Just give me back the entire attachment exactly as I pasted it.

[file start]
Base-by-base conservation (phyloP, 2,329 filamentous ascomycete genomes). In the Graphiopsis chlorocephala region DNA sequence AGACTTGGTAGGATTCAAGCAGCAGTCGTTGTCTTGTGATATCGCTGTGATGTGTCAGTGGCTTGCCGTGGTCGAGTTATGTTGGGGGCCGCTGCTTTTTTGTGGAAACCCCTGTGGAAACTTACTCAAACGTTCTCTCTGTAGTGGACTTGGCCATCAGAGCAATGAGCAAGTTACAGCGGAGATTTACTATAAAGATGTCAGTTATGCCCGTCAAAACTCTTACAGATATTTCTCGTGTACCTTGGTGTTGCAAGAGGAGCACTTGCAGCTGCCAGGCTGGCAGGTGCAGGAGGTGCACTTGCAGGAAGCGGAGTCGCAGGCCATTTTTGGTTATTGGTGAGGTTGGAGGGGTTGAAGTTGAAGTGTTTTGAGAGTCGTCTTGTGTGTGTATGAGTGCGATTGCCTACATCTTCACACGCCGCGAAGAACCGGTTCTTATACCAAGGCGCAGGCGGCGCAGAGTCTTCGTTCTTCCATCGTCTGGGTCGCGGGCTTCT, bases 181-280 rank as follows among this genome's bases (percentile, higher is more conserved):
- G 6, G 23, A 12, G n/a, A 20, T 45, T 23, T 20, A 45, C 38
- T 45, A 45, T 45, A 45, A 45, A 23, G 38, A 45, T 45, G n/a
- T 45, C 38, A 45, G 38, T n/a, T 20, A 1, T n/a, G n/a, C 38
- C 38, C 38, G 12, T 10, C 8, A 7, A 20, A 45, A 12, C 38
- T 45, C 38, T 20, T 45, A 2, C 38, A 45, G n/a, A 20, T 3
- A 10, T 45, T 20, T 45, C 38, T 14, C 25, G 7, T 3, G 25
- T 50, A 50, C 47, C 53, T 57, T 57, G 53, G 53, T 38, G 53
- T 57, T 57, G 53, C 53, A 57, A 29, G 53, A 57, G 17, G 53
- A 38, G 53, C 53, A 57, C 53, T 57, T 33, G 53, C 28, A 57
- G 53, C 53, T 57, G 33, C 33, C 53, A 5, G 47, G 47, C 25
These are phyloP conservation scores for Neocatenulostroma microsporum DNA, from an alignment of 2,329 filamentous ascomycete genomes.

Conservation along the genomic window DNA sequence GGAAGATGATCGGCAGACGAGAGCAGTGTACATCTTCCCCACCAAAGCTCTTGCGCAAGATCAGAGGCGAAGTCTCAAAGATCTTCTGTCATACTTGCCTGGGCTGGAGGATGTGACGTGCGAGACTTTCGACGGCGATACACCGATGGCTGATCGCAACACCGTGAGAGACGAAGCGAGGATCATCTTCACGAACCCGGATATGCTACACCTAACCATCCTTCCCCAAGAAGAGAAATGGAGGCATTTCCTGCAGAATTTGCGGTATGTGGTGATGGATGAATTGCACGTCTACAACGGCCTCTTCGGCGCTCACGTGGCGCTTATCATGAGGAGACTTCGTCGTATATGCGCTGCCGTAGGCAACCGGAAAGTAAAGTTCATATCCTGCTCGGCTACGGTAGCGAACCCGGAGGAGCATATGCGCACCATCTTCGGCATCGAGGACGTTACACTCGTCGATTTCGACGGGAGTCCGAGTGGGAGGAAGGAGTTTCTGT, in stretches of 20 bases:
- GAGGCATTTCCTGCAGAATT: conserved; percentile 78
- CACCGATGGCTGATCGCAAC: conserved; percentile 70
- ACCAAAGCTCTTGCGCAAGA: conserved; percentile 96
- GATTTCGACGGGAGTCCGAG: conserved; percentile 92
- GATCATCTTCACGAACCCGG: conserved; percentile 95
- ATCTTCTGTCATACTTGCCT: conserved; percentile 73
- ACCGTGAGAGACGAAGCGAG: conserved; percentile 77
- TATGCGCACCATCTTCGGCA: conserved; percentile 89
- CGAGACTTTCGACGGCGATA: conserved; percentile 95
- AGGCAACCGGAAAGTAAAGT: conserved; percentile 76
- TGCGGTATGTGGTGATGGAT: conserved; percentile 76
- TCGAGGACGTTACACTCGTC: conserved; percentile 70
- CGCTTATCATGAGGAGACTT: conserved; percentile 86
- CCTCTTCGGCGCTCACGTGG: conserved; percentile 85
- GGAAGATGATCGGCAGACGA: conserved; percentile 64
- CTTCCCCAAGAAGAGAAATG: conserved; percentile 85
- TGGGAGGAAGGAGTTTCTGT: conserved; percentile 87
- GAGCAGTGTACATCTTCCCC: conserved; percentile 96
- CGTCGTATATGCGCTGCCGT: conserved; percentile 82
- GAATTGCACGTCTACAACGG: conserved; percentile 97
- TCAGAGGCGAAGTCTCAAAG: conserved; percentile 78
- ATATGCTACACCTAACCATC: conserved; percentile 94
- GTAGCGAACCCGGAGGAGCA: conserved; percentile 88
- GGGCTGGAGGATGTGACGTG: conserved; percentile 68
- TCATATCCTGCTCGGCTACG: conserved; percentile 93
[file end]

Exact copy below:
Base-by-base conservation (phyloP, 2,329 filamentous ascomycete genomes). In the Graphiopsis chlorocephala region DNA sequence AGACTTGGTAGGATTCAAGCAGCAGTCGTTGTCTTGTGATATCGCTGTGATGTGTCAGTGGCTTGCCGTGGTCGAGTTATGTTGGGGGCCGCTGCTTTTTTGTGGAAACCCCTGTGGAAACTTACTCAAACGTTCTCTCTGTAGTGGACTTGGCCATCAGAGCAATGAGCAAGTTACAGCGGAGATTTACTATAAAGATGTCAGTTATGCCCGTCAAAACTCTTACAGATATTTCTCGTGTACCTTGGTGTTGCAAGAGGAGCACTTGCAGCTGCCAGGCTGGCAGGTGCAGGAGGTGCACTTGCAGGAAGCGGAGTCGCAGGCCATTTTTGGTTATTGGTGAGGTTGGAGGGGTTGAAGTTGAAGTGTTTTGAGAGTCGTCTTGTGTGTGTATGAGTGCGATTGCCTACATCTTCACACGCCGCGAAGAACCGGTTCTTATACCAAGGCGCAGGCGGCGCAGAGTCTTCGTTCTTCCATCGTCTGGGTCGCGGGCTTCT, bases 181-280 rank as follows among this genome's bases (percentile, higher is more conserved):
- G 6, G 23, A 12, G n/a, A 20, T 45, T 23, T 20, A 45, C 38
- T 45, A 45, T 45, A 45, A 45, A 23, G 38, A 45, T 45, G n/a
- T 45, C 38, A 45, G 38, T n/a, T 20, A 1, T n/a, G n/a, C 38
- C 38, C 38, G 12, T 10, C 8, A 7, A 20, A 45, A 12, C 38
- T 45, C 38, T 20, T 45, A 2, C 38, A 45, G n/a, A 20, T 3
- A 10, T 45, T 20, T 45, C 38, T 14, C 25, G 7, T 3, G 25
- T 50, A 50, C 47, C 53, T 57, T 57, G 53, G 53, T 38, G 53
- T 57, T 57, G 53, C 53, A 57, A 29, G 53, A 57, G 17, G 53
- A 38, G 53, C 53, A 57, C 53, T 57, T 33, G 53, C 28, A 57
- G 53, C 53, T 57, G 33, C 33, C 53, A 5, G 47, G 47, C 25
These are phyloP conservation scores for Neocatenulostroma microsporum DNA, from an alignment of 2,329 filamentous ascomycete genomes.

Conservation along the genomic window DNA sequence GGAAGATGATCGGCAGACGAGAGCAGTGTACATCTTCCCCACCAAAGCTCTTGCGCAAGATCAGAGGCGAAGTCTCAAAGATCTTCTGTCATACTTGCCTGGGCTGGAGGATGTGACGTGCGAGACTTTCGACGGCGATACACCGATGGCTGATCGCAACACCGTGAGAGACGAAGCGAGGATCATCTTCACGAACCCGGATATGCTACACCTAACCATCCTTCCCCAAGAAGAGAAATGGAGGCATTTCCTGCAGAATTTGCGGTATGTGGTGATGGATGAATTGCACGTCTACAACGGCCTCTTCGGCGCTCACGTGGCGCTTATCATGAGGAGACTTCGTCGTATATGCGCTGCCGTAGGCAACCGGAAAGTAAAGTTCATATCCTGCTCGGCTACGGTAGCGAACCCGGAGGAGCATATGCGCACCATCTTCGGCATCGAGGACGTTACACTCGTCGATTTCGACGGGAGTCCGAGTGGGAGGAAGGAGTTTCTGT, in stretches of 20 bases:
- GAGGCATTTCCTGCAGAATT: conserved; percentile 78
- CACCGATGGCTGATCGCAAC: conserved; percentile 70
- ACCAAAGCTCTTGCGCAAGA: conserved; percentile 96
- GATTTCGACGGGAGTCCGAG: conserved; percentile 92
- GATCATCTTCACGAACCCGG: conserved; percentile 95
- ATCTTCTGTCATACTTGCCT: conserved; percentile 73
- ACCGTGAGAGACGAAGCGAG: conserved; percentile 77
- TATGCGCACCATCTTCGGCA: conserved; percentile 89
- CGAGACTTTCGACGGCGATA: conserved; percentile 95
- AGGCAACCGGAAAGTAAAGT: conserved; percentile 76
- TGCGGTATGTGGTGATGGAT: conserved; percentile 76
- TCGAGGACGTTACACTCGTC: conserved; percentile 70
- CGCTTATCATGAGGAGACTT: conserved; percentile 86
- CCTCTTCGGCGCTCACGTGG: conserved; percentile 85
- GGAAGATGATCGGCAGACGA: conserved; percentile 64
- CTTCCCCAAGAAGAGAAATG: conserved; percentile 85
- TGGGAGGAAGGAGTTTCTGT: conserved; percentile 87
- GAGCAGTGTACATCTTCCCC: conserved; percentile 96
- CGTCGTATATGCGCTGCCGT: conserved; percentile 82
- GAATTGCACGTCTACAACGG: conserved; percentile 97
- TCAGAGGCGAAGTCTCAAAG: conserved; percentile 78
- ATATGCTACACCTAACCATC: conserved; percentile 94
- GTAGCGAACCCGGAGGAGCA: conserved; percentile 88
- GGGCTGGAGGATGTGACGTG: conserved; percentile 68
- TCATATCCTGCTCGGCTACG: conserved; percentile 93